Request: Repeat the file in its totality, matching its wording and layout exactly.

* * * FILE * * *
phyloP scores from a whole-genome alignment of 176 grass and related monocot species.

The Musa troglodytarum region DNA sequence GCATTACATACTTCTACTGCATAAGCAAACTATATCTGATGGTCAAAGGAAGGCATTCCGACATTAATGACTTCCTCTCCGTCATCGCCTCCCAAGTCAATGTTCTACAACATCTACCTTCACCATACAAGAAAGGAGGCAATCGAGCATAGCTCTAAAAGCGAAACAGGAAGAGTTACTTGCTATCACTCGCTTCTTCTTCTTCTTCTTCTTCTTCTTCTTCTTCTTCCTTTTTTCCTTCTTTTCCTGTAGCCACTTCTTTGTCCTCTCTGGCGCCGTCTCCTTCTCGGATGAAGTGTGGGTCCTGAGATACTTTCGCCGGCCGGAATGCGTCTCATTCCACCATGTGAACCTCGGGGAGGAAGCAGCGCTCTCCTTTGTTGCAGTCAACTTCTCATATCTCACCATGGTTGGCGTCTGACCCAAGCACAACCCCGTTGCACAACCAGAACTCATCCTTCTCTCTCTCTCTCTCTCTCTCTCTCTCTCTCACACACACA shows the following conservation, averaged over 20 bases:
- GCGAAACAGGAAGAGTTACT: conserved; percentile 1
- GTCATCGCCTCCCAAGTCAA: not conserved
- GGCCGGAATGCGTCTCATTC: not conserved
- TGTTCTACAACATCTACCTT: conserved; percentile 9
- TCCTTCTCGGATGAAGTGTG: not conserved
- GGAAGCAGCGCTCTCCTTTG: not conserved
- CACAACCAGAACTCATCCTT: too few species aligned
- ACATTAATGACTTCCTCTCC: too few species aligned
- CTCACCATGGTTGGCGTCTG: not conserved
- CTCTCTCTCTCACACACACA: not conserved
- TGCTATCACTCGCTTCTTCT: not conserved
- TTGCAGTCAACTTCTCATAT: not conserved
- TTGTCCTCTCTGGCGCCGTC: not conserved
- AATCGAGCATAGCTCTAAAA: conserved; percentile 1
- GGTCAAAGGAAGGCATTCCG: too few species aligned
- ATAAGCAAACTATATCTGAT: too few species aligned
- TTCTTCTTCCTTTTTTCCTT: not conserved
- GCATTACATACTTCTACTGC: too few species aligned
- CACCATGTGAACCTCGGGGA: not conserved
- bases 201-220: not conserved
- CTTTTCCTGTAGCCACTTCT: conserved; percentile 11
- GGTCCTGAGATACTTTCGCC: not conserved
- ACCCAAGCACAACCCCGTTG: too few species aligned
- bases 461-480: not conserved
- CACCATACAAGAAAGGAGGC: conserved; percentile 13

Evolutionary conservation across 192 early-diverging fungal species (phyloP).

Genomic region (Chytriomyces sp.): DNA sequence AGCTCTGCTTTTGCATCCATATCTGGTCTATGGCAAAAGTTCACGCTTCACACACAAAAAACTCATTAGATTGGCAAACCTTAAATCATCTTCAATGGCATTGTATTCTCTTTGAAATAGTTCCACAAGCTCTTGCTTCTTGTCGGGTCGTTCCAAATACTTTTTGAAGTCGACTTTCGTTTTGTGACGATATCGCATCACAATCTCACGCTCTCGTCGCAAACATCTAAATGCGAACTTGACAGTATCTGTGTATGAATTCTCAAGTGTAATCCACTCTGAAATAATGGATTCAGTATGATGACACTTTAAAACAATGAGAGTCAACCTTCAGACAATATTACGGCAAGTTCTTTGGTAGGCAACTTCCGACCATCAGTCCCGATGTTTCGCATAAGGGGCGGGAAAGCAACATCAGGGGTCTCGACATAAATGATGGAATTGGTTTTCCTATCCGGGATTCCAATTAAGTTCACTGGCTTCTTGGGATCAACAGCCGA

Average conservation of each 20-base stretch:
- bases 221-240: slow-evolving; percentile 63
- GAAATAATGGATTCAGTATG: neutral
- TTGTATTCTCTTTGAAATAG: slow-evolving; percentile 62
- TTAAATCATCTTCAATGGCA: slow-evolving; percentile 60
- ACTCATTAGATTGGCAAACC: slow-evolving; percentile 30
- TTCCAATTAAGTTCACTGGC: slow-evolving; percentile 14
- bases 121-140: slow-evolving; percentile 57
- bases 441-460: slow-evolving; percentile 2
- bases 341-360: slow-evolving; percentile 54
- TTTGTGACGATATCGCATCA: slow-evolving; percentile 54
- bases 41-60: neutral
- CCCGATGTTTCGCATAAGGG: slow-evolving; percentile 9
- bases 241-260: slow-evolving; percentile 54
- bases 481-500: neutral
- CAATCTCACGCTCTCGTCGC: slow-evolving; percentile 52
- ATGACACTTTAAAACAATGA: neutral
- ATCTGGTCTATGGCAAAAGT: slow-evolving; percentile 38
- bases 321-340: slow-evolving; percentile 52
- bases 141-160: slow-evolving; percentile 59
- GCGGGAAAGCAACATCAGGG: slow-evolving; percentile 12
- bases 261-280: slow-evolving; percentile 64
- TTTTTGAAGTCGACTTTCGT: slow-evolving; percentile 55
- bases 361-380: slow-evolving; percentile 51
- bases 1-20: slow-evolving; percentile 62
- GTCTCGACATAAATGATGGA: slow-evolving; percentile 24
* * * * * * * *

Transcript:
phyloP scores from a whole-genome alignment of 176 grass and related monocot species.

The Musa troglodytarum region DNA sequence GCATTACATACTTCTACTGCATAAGCAAACTATATCTGATGGTCAAAGGAAGGCATTCCGACATTAATGACTTCCTCTCCGTCATCGCCTCCCAAGTCAATGTTCTACAACATCTACCTTCACCATACAAGAAAGGAGGCAATCGAGCATAGCTCTAAAAGCGAAACAGGAAGAGTTACTTGCTATCACTCGCTTCTTCTTCTTCTTCTTCTTCTTCTTCTTCTTCTTCCTTTTTTCCTTCTTTTCCTGTAGCCACTTCTTTGTCCTCTCTGGCGCCGTCTCCTTCTCGGATGAAGTGTGGGTCCTGAGATACTTTCGCCGGCCGGAATGCGTCTCATTCCACCATGTGAACCTCGGGGAGGAAGCAGCGCTCTCCTTTGTTGCAGTCAACTTCTCATATCTCACCATGGTTGGCGTCTGACCCAAGCACAACCCCGTTGCACAACCAGAACTCATCCTTCTCTCTCTCTCTCTCTCTCTCTCTCTCTCTCACACACACA shows the following conservation, averaged over 20 bases:
- GCGAAACAGGAAGAGTTACT: conserved; percentile 1
- GTCATCGCCTCCCAAGTCAA: not conserved
- GGCCGGAATGCGTCTCATTC: not conserved
- TGTTCTACAACATCTACCTT: conserved; percentile 9
- TCCTTCTCGGATGAAGTGTG: not conserved
- GGAAGCAGCGCTCTCCTTTG: not conserved
- CACAACCAGAACTCATCCTT: too few species aligned
- ACATTAATGACTTCCTCTCC: too few species aligned
- CTCACCATGGTTGGCGTCTG: not conserved
- CTCTCTCTCTCACACACACA: not conserved
- TGCTATCACTCGCTTCTTCT: not conserved
- TTGCAGTCAACTTCTCATAT: not conserved
- TTGTCCTCTCTGGCGCCGTC: not conserved
- AATCGAGCATAGCTCTAAAA: conserved; percentile 1
- GGTCAAAGGAAGGCATTCCG: too few species aligned
- ATAAGCAAACTATATCTGAT: too few species aligned
- TTCTTCTTCCTTTTTTCCTT: not conserved
- GCATTACATACTTCTACTGC: too few species aligned
- CACCATGTGAACCTCGGGGA: not conserved
- bases 201-220: not conserved
- CTTTTCCTGTAGCCACTTCT: conserved; percentile 11
- GGTCCTGAGATACTTTCGCC: not conserved
- ACCCAAGCACAACCCCGTTG: too few species aligned
- bases 461-480: not conserved
- CACCATACAAGAAAGGAGGC: conserved; percentile 13

Evolutionary conservation across 192 early-diverging fungal species (phyloP).

Genomic region (Chytriomyces sp.): DNA sequence AGCTCTGCTTTTGCATCCATATCTGGTCTATGGCAAAAGTTCACGCTTCACACACAAAAAACTCATTAGATTGGCAAACCTTAAATCATCTTCAATGGCATTGTATTCTCTTTGAAATAGTTCCACAAGCTCTTGCTTCTTGTCGGGTCGTTCCAAATACTTTTTGAAGTCGACTTTCGTTTTGTGACGATATCGCATCACAATCTCACGCTCTCGTCGCAAACATCTAAATGCGAACTTGACAGTATCTGTGTATGAATTCTCAAGTGTAATCCACTCTGAAATAATGGATTCAGTATGATGACACTTTAAAACAATGAGAGTCAACCTTCAGACAATATTACGGCAAGTTCTTTGGTAGGCAACTTCCGACCATCAGTCCCGATGTTTCGCATAAGGGGCGGGAAAGCAACATCAGGGGTCTCGACATAAATGATGGAATTGGTTTTCCTATCCGGGATTCCAATTAAGTTCACTGGCTTCTTGGGATCAACAGCCGA

Average conservation of each 20-base stretch:
- bases 221-240: slow-evolving; percentile 63
- GAAATAATGGATTCAGTATG: neutral
- TTGTATTCTCTTTGAAATAG: slow-evolving; percentile 62
- TTAAATCATCTTCAATGGCA: slow-evolving; percentile 60
- ACTCATTAGATTGGCAAACC: slow-evolving; percentile 30
- TTCCAATTAAGTTCACTGGC: slow-evolving; percentile 14
- bases 121-140: slow-evolving; percentile 57
- bases 441-460: slow-evolving; percentile 2
- bases 341-360: slow-evolving; percentile 54
- TTTGTGACGATATCGCATCA: slow-evolving; percentile 54
- bases 41-60: neutral
- CCCGATGTTTCGCATAAGGG: slow-evolving; percentile 9
- bases 241-260: slow-evolving; percentile 54
- bases 481-500: neutral
- CAATCTCACGCTCTCGTCGC: slow-evolving; percentile 52
- ATGACACTTTAAAACAATGA: neutral
- ATCTGGTCTATGGCAAAAGT: slow-evolving; percentile 38
- bases 321-340: slow-evolving; percentile 52
- bases 141-160: slow-evolving; percentile 59
- GCGGGAAAGCAACATCAGGG: slow-evolving; percentile 12
- bases 261-280: slow-evolving; percentile 64
- TTTTTGAAGTCGACTTTCGT: slow-evolving; percentile 55
- bases 361-380: slow-evolving; percentile 51
- bases 1-20: slow-evolving; percentile 62
- GTCTCGACATAAATGATGGA: slow-evolving; percentile 24